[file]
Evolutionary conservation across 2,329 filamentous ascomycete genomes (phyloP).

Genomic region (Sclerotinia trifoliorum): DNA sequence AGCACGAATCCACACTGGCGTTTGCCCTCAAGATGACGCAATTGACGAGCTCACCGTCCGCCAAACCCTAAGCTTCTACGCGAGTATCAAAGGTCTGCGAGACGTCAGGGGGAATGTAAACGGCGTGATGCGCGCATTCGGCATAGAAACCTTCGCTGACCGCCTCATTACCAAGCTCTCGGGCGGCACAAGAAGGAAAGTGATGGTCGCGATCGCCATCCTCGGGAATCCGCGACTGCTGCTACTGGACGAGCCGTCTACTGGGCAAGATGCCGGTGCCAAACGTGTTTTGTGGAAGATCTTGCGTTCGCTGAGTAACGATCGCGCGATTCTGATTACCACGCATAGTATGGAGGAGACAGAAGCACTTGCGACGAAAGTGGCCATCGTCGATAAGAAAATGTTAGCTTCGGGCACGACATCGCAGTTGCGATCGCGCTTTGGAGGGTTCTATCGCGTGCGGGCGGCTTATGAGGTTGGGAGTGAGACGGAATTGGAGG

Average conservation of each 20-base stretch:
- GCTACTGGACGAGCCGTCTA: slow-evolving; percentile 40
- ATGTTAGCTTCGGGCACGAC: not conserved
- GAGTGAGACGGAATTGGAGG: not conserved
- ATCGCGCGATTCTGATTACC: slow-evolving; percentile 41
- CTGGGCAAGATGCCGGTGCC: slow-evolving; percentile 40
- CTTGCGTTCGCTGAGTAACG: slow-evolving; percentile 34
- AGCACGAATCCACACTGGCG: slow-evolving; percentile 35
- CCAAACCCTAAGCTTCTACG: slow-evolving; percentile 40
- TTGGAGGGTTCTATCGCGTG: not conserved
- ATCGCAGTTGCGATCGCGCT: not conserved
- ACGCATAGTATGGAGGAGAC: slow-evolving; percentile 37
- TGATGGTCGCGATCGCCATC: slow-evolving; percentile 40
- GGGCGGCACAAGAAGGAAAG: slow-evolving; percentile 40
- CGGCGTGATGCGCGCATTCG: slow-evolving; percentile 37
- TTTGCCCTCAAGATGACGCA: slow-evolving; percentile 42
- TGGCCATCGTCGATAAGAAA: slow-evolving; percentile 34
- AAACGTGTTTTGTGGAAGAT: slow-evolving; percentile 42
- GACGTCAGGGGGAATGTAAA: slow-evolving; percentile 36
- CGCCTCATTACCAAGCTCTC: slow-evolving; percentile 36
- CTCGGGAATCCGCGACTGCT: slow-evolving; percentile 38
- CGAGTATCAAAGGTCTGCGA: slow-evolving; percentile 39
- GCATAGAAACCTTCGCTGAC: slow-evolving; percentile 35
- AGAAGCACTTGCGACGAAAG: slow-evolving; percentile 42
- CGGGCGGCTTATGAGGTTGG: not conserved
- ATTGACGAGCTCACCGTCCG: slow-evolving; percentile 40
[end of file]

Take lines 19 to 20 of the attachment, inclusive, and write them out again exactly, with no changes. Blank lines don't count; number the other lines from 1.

- TGGCCATCGTCGATAAGAAA: slow-evolving; percentile 34
- AAACGTGTTTTGTGGAAGAT: slow-evolving; percentile 42